History reveals that former Atlanta Chiefs Football Club’s flying winger, the late Hermann “Pele” Blaschke, was the greatest local footballer to have ever walked the planet.
The afro haired “Kaffertjie”, as Blaschke was known amongst his buddies in football circles cut his teeth with exciting Tamariskia outfit Atlanta Chiefs FC alongside the equally dangerous bow legged Ruby Kamulu, Kaningandu Masilo, Alphews Gaweseb and Issy Vezeperauina Kamara donning the gold and black strip of the devastating Swakopmund outfit.
Blaschke, who started his football career with Khomasdal side Thistles FC, was the first Namibian to sign a professional contract in neigbouring South Africa when he was snapped up by Soweto giants Kaizer Chiefs in 1969.
In the intervening years, a significant number of youngsters hogged the headlines and were united in their effort to pay their debts to their pioneers. One such athlete was a strongly built versatile fullback going by the name of Stanislas Goseb, aka Festus. He was amongst the first breed of young black aspiring footballers to represent their native land in Apartheid South West Africa (SWA) at the junior level. We caught up with the humorous “Stanis’, as he relives his colourful short-lived football journey.
WINDHOEK – From the word go, the football crazy young “Stanis” was determined and eager to carry the torch keeping the football legacy in the overcrowded Mondesa Township afloat. He went hammer and tongs to absorb an array of influences from his boyhood heroes, notably that of Blaschke and Kamulu.
Although he did not stay long in the game to unleash his full potential, “Staniss” has certainly earned his place amongst the most talented young footballers of his generation having rubbed shoulders with the likes of Ngenny Emvula, Carstern Nebe, Gerson Goagoseb, Gregory Hagendoorn, Stakes Louw, Dolfie Campbell, Edwin van der Colf, Dumpies Mouton and Angelo Pumplin.
A staunch Liverpool supporter, the Swakopmund born versatile fullback was an early starter and says he started kicking a football way before he entered Kindergarten.
“I was in fact the official ball boy for local team United Stars, not knowing that I will one day exchange my off the field duties for the captain armband with my boyhood team. In those days, football was not only just a pastime to while time away, it was a religion amongst the black community– hence competition for starting berths was extremely tough.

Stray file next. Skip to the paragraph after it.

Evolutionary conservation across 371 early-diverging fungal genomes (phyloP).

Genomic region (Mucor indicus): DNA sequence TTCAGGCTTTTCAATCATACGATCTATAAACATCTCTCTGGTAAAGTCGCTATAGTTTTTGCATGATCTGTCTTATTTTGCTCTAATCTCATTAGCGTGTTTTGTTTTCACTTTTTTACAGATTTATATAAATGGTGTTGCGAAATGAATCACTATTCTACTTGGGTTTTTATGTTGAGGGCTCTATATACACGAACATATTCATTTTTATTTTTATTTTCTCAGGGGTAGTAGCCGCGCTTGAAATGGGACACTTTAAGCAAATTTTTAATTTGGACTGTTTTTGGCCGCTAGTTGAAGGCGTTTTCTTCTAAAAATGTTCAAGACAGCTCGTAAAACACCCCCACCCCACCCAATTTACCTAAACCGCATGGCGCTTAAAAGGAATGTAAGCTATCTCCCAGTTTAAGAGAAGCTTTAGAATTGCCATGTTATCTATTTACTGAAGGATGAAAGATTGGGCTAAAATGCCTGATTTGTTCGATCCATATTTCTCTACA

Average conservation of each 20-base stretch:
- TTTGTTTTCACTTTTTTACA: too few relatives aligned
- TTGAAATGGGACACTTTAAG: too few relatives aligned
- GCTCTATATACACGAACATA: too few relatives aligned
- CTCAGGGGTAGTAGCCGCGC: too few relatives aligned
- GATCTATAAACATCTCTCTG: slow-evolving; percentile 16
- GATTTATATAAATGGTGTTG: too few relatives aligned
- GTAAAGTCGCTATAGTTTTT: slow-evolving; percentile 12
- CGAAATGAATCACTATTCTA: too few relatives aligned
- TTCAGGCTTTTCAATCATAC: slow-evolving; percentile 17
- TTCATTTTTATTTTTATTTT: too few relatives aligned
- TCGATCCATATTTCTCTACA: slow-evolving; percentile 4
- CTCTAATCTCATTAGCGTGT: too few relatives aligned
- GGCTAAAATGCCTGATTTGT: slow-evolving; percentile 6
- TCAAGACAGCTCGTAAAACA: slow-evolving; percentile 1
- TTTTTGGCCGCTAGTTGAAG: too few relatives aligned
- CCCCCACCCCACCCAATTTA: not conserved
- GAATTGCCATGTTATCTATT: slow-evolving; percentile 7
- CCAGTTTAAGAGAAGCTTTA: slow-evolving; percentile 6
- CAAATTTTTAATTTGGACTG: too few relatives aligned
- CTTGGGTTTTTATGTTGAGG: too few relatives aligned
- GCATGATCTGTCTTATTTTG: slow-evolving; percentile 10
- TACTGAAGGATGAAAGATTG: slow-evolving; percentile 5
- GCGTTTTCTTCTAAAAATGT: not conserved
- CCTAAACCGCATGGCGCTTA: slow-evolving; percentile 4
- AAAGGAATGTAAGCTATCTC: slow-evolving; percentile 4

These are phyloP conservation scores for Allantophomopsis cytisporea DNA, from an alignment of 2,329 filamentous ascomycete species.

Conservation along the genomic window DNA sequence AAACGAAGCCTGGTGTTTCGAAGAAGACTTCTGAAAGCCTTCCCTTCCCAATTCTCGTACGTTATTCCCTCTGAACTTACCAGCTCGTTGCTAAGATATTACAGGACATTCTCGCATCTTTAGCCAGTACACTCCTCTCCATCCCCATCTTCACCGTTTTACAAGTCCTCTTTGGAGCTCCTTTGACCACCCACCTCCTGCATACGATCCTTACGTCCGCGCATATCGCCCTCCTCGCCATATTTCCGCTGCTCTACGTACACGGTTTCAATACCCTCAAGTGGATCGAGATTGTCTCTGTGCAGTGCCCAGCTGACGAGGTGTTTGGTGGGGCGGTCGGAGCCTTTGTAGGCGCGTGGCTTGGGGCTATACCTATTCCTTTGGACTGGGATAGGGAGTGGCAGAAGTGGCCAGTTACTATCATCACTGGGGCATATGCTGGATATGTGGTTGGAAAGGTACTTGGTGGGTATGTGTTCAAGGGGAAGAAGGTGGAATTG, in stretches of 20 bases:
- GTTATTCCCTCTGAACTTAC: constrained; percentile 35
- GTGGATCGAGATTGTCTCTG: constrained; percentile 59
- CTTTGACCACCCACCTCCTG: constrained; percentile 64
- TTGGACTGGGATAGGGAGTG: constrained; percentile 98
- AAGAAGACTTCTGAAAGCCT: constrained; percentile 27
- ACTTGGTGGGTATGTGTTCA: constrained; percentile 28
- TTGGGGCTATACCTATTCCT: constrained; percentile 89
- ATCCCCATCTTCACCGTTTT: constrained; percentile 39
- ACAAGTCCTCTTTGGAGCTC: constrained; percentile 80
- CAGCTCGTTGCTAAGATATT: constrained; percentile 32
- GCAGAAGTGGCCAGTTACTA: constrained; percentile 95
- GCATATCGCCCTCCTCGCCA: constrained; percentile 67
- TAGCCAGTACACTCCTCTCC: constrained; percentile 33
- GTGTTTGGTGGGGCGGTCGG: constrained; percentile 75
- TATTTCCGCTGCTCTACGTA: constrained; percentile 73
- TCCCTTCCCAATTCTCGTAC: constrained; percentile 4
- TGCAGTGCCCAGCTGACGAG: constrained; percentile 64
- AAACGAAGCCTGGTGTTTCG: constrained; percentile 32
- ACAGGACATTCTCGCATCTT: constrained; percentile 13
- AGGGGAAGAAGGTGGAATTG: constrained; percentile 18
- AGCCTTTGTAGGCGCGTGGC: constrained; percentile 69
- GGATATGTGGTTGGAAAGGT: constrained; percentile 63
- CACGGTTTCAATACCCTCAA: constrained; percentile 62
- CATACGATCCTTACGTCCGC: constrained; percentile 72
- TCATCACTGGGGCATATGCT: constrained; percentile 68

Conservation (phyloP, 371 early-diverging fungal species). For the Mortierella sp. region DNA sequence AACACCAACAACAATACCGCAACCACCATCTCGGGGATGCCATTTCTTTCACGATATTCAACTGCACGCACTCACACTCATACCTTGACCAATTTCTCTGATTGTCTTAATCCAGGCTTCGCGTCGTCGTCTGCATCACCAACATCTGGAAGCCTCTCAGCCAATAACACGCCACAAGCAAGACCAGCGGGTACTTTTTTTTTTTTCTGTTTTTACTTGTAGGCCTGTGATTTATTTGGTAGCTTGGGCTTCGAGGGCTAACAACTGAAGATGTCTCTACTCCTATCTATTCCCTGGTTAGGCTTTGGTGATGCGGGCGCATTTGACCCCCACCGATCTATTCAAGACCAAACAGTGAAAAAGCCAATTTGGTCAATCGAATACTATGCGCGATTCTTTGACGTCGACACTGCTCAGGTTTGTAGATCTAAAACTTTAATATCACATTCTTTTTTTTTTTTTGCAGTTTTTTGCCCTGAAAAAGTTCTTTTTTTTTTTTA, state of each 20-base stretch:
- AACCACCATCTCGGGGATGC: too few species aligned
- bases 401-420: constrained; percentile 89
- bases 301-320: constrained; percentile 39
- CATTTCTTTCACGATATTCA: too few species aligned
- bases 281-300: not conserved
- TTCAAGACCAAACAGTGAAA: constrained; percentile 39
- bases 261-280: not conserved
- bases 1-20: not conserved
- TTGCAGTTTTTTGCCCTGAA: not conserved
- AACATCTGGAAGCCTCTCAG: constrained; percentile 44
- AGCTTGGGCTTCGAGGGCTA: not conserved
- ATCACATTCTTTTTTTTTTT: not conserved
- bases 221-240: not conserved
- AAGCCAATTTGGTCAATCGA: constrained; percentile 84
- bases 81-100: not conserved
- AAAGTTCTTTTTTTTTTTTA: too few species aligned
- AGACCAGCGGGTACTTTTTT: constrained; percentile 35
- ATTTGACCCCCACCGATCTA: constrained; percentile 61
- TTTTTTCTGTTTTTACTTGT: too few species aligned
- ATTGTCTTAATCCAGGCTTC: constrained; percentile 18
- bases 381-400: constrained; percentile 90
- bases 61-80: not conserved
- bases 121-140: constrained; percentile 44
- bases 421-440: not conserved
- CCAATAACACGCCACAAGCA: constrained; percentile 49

“One would struggle to make a breakthrough irrespective of your god given talent because physic and endurance were the main criteria for one to be considered for selection, sadly ingredients I was not blessed with…. laughs.
Frustrated for lack of game time at Stars, Stanis teamed up other boys in the neighbourhood and formed a team whom they christened Refugees Football Club.
Aged 15, and barely out of his pair of shorts, Stanis tasted provincial football when he was called up for the South West Africa (SWA) Under-16 multiracial football team, “the Baby Zebras”.
In the interim, the energetic fast galloping versatile fullback who played across all positions in the back four was to become a vital cog in the Refugees’ upsurge in domestic low key cup competitions.
The Mondesa outfit mainly competed in various knockout cup tournaments against youthful teams at the coast such as Youngsters FC (Naraville) and some other clubs from Kuisebmond as well. “Youngsters FC were tricky customers to deal with, they had a great bunch of highly gifted youngsters spearheaded by the great Dolfie Campbell, Stakes Louw and Edwin van der Colf under the mentorship of Black Africa and SWA midfield genius, the late Albert Louw, aka “Rescue 911”.
And just as Namibia attained her long overdue democracy from the much despised South African Apartheid regime in 1990 – Stanis arrived in the city of bright lights (Windhoek) to fulfill his academic aspirations.
However, he shunned advances from Katutura giants Orlando Pirates and Premiership campaigners Blue Waters FC as he resolved to join forces with ambitious unfashionable youthful Khomasdal outfit Arsenal.
“I asked myself whether I wanted to remain happy playing regular football and enjoy my game or become a benchwarmer at a big team. I opted to stay put at Arsenal because I could sense a fantastic project.
“Nonetheless, it was not a walk in the park as I needed sufficient time to acclimatize to the hot weather conditions including the team’s style of play under the stewardship of shrewd mentor Gary Sales. The latter encouraged me to remain positive biting my time on the substitutes’ bench until I eventually got to play.
Once Stanis finally got his break, there was no stopping the overlapping fullback from the Atlantic Ocean as he tormented the opposition with his string runs down the flank and such was his devastating form that his teammates rightfully nicknamed him “Kambule”.
The name was copied from Mamelodi Sundowns and “Bafana Bafana” overlapping muscular fullback, the late Ewert “Ewie” Kambule. Well, the boy from Mondesa certainly lived up to the new tag. The immaculately dressed retired fullback, incumbent Sales & Marketing Manager at local leading daily publication, New Era Newspaper, has fond memories of his time with the star studded Rossing Uranium Mine Football Eleven during the biannual popular Chamber of Mines Games. In the Rossing squad, “Stanis” found himself rubbing shoulders with football heavyweights such as Frank Fredericks, Ben /Gaseb, Koko Muatunga, Bonnie Kantori Paulino, Lucky Boostander, Melkies Hendricks, Ngenny Emvula, Kaboy Shovaleka, Patrick Basson, Daddy Uushona and the late John “Hare” Carew to mention but a few/
“I had the distinct honour of going through the magical hands of football greats such as Castro Gowaseb, Ben !Gonteb, Otto /Gaseb and the late Herbert “Shorty” Lohmeier, who persuaded me to join Swakopmunbd Football Club (SFC)”.
2019-06-07 10:51:10 | 1 years ago